Here is a discount factor and is the distribution over trajectories under policy . Looking at Equation (2), the inner summation captures the expected long-term reward for the ego agent when interacting with one specific partner, and the outer summation makes this policy robust by taking into account changing partners111In Equation (2) we assume that each partner is equally likely. When some latent dynamics are more likely than others, the outer summation should be replaced by an expectation over partners.. Equation (2) implicitly encourages the ego agent to produce interactions which will influence the current partner towards better latent strategies in the next interaction. Returning to our example: the robot must position the blocks during to change the human’s strategy and assemble the correct tower.
Iv-B Transferring to New Partners
So far RILI has learned to influence a set of changing partners; next, we transfer this learned behavior to rapidly adapt to new and previously unseen dynamics (see Figure 2). Retraining RILI from scratch (i.e., applying the approach from Section IV-A) is inefficient because i) it can take thousands of interactions before the ego agent coordinates with a new partner, and ii) the retrained RILI policy may fail to influence the original partners. Here we leverage our insight: behaviors learned to influence the original partners can still be useful when interacting with new partners. Consider the robot in our working example — regardless of the current human’s dynamics, the robot still needs to know how to push the blocks across the table. Accordingly, we accelerate adaptation by only retraining half of RILI.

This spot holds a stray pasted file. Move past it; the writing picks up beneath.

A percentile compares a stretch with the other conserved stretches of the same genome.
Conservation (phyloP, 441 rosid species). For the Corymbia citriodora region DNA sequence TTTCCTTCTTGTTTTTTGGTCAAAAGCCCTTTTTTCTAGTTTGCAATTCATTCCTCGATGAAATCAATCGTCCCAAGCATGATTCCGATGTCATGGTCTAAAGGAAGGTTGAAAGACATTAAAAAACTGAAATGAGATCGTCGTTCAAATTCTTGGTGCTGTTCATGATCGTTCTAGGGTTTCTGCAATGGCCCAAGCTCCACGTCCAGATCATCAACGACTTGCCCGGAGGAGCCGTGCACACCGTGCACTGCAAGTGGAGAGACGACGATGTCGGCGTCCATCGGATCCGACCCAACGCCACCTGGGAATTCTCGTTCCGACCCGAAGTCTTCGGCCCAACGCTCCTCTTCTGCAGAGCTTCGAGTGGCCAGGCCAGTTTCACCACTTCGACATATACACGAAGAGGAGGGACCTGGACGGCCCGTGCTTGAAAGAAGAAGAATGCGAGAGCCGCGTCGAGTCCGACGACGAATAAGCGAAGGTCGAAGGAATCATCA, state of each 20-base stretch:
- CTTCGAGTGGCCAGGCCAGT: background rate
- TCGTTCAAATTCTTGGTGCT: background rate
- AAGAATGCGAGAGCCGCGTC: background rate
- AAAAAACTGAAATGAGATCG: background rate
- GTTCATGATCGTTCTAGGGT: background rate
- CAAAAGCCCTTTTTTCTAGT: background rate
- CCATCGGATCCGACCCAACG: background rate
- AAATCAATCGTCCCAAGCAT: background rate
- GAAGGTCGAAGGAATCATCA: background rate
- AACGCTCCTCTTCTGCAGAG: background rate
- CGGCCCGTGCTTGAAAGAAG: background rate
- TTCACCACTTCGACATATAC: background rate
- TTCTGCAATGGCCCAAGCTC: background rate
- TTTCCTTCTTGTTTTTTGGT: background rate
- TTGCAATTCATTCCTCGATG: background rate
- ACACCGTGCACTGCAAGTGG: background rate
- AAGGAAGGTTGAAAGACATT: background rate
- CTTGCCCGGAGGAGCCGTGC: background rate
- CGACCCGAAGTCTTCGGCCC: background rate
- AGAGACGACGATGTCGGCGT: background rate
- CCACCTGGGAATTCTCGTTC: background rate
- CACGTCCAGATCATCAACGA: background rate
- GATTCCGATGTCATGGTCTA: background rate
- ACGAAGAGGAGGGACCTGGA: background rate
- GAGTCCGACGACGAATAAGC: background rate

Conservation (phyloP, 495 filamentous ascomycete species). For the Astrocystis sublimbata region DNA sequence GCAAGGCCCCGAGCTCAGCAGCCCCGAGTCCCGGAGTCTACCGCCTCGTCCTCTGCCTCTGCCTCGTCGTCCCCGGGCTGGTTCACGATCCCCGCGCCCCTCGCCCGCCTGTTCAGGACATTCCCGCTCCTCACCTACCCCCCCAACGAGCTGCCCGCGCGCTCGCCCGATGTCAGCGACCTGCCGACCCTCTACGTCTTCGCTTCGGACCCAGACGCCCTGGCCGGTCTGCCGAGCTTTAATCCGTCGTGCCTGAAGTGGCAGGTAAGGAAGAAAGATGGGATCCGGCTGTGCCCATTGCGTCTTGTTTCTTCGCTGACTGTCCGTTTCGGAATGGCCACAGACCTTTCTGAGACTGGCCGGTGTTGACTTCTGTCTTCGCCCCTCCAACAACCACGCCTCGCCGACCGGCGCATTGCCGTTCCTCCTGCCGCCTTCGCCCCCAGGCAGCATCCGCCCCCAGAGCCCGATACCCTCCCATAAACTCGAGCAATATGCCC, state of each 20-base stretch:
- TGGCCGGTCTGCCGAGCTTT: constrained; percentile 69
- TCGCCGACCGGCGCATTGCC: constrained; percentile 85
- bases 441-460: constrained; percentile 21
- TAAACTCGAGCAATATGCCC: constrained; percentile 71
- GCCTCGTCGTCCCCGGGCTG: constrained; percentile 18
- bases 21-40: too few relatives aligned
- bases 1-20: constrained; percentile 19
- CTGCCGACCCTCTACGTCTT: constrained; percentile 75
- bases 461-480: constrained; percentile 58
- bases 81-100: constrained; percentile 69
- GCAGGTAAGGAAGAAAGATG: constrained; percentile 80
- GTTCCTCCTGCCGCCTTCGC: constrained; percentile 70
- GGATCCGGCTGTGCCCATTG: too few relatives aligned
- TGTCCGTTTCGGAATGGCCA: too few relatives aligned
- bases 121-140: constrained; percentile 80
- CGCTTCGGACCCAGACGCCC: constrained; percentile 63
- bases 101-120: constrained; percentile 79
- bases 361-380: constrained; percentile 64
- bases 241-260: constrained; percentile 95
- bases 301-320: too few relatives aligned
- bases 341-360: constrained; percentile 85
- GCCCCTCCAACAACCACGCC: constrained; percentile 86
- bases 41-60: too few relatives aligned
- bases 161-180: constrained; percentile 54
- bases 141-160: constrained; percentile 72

We refer to this version of our approach as RILI-Transfer. When we deploy our trained ego agent to interact with new partners, we first freeze the learned policy . We then resume training the encoder and decoder using Equation (1) and the states, actions, and rewards experienced with this new partner. Updating and enables the ego agent to capture the new partner’s latent dynamics. We then select previously learned behaviors that pair well with these new dynamics. More concretely, the ego agent samples a set of trajectories from its buffer of experiences with the original partners222RILI-Transfer is not tied to any specific method for sampling trajectories. During our experiments we used -means clustering across the interaction buffer to find a discrete set of different trajectories.. Given the predicted latent strategy , the ego agent next applies its decoder to predict the total rewards associated with each trajectory, i.e., . Here is important: depending on what latent strategy the robot predicts, the same trajectory may have high or low rewards (e.g., pushing the purple block closest to the human works well only if the human builds from the bottom up). Finally, the ego agent reasons across the predicted reward for each sampled trajectory, and executes the trajectory with the highest reward. We hypothesize that RILI-Transfer will result in fast, robust adaptation to humans because the robot only needs to learn the dynamics model, and does not need to learn a policy for interacting with the environment and partner.
In this section we perform two experiments with simulated human partners. First, we focus on whether embedding a history of interactions enables the ego agent to influence changing partners with different dynamics. Next, we evaluate how the ego agent should transfer the learned behavior from these original partners to quickly adapt to a new partner. We compare RILI and RILI-Transfer to state-of-the-art baselines across three different simulated environments.